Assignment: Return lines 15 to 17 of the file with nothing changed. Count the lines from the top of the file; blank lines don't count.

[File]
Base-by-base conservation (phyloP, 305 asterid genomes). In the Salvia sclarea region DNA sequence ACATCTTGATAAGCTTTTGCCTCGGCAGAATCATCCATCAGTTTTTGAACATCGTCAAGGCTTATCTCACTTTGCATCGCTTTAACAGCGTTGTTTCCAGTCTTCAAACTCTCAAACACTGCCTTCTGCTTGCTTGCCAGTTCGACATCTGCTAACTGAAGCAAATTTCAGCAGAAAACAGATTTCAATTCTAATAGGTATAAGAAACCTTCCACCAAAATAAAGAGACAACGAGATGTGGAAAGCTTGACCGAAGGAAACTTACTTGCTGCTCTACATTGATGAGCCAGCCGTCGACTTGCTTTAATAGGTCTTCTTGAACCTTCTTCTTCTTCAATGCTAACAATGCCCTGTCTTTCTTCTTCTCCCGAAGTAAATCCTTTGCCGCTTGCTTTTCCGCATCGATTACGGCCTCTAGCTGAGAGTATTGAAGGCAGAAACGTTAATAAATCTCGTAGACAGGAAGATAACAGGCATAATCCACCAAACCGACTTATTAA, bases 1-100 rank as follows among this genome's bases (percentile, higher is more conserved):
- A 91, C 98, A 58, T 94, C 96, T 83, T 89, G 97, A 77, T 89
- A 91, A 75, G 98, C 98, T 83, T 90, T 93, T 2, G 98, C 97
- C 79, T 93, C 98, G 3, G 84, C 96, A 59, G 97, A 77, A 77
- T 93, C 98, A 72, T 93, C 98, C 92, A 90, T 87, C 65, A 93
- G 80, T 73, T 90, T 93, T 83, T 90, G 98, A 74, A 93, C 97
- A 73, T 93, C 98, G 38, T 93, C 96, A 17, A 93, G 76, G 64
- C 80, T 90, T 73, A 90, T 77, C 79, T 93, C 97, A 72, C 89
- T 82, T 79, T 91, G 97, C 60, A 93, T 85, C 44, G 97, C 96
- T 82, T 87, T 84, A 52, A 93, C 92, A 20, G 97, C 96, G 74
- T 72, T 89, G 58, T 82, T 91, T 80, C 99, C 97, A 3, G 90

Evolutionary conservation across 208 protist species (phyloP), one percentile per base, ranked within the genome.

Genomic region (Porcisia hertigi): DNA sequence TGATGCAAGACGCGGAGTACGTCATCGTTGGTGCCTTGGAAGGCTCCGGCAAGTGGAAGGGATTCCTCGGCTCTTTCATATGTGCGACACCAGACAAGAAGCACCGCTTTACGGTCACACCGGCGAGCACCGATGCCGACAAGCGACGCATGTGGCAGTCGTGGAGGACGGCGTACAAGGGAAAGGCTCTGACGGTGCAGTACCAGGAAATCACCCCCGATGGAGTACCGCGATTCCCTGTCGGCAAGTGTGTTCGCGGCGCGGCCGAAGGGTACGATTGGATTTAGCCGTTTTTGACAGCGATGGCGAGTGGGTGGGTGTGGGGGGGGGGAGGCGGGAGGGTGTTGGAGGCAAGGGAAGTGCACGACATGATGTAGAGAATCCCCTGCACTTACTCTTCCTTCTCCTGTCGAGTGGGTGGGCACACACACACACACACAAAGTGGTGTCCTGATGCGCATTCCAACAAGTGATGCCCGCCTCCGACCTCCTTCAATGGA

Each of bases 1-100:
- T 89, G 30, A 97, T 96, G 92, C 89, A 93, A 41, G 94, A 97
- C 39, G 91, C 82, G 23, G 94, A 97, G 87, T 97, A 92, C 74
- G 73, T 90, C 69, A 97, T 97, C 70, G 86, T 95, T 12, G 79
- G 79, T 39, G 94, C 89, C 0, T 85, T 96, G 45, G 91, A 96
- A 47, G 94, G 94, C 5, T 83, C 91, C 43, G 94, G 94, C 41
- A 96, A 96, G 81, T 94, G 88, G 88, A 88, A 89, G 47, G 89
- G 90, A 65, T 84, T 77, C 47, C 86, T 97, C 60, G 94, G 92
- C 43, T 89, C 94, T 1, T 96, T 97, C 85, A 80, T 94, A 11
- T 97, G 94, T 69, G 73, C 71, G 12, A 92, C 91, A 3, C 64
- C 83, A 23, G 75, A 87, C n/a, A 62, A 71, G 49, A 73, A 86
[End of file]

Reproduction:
- T 89, G 30, A 97, T 96, G 92, C 89, A 93, A 41, G 94, A 97
- C 39, G 91, C 82, G 23, G 94, A 97, G 87, T 97, A 92, C 74
- G 73, T 90, C 69, A 97, T 97, C 70, G 86, T 95, T 12, G 79